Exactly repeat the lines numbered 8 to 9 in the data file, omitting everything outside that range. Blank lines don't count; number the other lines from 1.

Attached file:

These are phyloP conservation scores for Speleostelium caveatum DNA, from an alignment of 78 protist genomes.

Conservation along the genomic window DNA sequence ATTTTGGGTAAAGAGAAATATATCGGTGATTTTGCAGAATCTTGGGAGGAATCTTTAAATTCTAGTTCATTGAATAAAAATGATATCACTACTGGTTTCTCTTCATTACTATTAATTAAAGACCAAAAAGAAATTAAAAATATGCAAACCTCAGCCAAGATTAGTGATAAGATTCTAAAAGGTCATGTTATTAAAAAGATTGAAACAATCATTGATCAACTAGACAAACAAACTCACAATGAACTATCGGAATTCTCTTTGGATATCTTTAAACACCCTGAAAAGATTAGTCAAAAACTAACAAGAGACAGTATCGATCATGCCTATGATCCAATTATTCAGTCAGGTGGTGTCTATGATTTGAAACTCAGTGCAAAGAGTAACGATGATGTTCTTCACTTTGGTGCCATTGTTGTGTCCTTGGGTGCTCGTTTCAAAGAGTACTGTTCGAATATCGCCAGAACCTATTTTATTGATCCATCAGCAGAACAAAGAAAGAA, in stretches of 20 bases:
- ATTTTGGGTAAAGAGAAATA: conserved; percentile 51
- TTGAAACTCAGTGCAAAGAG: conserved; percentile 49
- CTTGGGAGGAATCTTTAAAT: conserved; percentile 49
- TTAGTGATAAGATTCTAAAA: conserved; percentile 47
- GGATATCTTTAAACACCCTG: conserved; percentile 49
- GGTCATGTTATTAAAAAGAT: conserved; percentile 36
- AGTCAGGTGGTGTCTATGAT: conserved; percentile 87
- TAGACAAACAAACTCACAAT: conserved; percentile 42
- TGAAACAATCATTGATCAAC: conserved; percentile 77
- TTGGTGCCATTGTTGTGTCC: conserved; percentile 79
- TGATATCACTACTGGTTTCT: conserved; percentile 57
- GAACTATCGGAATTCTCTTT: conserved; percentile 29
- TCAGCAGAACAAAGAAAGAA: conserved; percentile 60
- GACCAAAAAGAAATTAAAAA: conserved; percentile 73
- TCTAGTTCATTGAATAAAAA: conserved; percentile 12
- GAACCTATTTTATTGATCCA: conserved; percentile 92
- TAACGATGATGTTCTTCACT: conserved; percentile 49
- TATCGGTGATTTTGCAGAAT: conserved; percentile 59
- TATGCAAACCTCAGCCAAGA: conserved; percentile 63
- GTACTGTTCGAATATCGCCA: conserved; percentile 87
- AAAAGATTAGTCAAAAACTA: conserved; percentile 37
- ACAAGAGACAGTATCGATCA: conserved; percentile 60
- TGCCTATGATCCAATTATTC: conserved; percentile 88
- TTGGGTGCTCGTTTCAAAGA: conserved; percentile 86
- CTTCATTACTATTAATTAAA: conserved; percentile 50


- GGTCATGTTATTAAAAAGAT: conserved; percentile 36
- AGTCAGGTGGTGTCTATGAT: conserved; percentile 87